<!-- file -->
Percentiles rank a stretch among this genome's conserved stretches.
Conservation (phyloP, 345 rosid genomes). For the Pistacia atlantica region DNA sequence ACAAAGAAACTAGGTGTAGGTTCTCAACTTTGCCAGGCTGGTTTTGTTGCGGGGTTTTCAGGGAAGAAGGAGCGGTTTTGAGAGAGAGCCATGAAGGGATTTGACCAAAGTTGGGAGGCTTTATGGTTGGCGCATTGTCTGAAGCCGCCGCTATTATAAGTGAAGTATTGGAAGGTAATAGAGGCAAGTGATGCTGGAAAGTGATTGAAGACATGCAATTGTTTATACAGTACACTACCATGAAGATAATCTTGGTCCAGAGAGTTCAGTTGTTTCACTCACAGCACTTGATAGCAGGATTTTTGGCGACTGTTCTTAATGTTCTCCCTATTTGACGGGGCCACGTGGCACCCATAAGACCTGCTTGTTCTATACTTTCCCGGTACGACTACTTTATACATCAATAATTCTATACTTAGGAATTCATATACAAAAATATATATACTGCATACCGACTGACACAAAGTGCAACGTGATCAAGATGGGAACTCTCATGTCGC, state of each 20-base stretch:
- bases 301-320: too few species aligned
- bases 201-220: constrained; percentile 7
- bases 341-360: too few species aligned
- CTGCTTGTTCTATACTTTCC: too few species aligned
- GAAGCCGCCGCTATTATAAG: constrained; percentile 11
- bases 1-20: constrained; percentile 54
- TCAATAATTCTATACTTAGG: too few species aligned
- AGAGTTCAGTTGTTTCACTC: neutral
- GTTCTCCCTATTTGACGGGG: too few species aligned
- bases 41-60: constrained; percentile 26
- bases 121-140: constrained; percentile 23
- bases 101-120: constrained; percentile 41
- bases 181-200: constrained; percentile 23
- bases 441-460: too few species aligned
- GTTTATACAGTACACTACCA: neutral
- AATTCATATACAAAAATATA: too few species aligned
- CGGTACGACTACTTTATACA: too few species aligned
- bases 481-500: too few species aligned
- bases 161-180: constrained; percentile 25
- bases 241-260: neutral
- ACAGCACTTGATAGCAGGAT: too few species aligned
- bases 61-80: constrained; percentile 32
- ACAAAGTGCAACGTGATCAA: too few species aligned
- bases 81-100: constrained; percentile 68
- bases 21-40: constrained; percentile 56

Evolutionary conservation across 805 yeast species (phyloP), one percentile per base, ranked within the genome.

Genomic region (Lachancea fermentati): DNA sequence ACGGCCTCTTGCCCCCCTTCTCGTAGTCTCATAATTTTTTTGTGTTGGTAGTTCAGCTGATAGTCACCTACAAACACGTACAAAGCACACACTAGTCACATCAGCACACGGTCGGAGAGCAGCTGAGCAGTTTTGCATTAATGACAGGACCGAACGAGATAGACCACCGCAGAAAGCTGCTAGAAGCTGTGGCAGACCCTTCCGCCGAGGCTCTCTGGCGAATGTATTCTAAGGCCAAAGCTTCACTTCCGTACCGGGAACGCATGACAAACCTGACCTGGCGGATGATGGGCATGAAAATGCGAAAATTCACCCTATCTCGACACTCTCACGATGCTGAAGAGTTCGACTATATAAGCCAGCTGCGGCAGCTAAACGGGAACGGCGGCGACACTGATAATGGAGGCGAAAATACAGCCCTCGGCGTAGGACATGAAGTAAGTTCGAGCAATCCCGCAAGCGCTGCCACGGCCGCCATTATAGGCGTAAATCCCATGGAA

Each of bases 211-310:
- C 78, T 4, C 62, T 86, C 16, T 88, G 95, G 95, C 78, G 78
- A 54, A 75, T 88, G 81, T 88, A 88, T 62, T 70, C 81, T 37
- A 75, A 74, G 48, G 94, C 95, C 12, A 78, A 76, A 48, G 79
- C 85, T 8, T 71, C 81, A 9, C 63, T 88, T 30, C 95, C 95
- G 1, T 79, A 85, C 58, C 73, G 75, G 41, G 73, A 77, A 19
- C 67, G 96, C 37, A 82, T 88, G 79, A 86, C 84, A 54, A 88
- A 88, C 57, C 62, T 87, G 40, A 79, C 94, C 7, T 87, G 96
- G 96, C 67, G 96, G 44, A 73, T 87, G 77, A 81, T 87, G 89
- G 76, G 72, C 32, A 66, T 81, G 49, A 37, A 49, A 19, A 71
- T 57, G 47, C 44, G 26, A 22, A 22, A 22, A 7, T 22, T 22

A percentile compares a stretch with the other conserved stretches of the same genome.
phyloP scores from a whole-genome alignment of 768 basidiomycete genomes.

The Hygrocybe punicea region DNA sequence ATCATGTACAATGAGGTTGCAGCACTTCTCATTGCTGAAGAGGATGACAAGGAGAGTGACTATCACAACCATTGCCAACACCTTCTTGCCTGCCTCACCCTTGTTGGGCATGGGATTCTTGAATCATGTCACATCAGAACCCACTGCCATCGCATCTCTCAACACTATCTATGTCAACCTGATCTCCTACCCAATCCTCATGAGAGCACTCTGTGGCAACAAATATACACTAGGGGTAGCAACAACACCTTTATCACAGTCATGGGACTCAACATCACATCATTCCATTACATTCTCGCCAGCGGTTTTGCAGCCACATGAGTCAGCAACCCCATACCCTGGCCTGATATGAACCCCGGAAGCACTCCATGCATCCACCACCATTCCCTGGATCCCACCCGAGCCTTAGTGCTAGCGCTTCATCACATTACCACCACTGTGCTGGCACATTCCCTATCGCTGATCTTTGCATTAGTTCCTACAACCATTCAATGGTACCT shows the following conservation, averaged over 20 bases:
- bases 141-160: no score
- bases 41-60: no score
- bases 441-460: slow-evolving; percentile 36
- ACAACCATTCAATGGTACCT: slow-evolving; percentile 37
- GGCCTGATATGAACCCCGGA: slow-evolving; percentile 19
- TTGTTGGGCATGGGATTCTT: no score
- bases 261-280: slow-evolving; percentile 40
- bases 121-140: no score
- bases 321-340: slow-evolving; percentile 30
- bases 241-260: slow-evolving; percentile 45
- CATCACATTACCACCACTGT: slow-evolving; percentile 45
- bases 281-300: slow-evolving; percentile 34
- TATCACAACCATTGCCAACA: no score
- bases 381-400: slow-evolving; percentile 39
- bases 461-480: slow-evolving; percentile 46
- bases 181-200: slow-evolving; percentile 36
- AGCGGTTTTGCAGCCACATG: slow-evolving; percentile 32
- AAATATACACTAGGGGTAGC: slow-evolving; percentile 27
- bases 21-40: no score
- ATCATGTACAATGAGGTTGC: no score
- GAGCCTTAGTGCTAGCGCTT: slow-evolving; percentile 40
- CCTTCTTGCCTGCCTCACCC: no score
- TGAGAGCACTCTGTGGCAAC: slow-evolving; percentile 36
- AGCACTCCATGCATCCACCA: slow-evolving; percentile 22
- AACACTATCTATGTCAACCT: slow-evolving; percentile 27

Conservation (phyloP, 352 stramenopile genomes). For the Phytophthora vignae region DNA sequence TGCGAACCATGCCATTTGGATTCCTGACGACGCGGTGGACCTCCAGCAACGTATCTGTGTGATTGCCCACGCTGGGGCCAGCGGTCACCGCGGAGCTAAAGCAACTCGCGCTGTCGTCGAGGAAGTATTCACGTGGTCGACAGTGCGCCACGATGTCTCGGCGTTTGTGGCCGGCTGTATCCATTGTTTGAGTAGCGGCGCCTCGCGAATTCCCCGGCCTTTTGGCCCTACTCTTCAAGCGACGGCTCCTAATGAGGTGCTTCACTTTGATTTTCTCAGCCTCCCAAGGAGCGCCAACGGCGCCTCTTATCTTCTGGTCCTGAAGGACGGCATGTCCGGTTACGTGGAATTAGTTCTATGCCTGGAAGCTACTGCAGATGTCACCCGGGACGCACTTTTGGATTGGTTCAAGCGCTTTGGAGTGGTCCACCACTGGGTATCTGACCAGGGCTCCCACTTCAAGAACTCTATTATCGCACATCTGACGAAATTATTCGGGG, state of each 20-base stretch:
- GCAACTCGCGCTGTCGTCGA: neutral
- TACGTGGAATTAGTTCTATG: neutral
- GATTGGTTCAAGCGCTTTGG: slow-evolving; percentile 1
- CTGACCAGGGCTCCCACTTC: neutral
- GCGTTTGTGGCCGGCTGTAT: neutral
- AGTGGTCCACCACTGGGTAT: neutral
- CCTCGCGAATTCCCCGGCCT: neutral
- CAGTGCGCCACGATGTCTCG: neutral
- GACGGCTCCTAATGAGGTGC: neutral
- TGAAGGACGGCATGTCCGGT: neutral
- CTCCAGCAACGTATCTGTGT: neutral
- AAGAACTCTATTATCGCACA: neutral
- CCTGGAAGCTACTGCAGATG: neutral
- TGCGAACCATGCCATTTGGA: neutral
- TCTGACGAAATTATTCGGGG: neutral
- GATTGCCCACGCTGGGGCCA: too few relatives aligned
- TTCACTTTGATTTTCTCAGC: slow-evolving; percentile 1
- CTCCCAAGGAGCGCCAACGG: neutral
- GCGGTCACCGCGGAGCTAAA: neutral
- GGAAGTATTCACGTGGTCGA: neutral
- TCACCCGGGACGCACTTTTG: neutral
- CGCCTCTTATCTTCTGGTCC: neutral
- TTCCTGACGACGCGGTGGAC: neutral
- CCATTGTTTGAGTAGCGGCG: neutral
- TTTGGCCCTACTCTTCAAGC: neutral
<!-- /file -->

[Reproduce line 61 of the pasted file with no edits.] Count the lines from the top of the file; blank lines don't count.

- AAATATACACTAGGGGTAGC: slow-evolving; percentile 27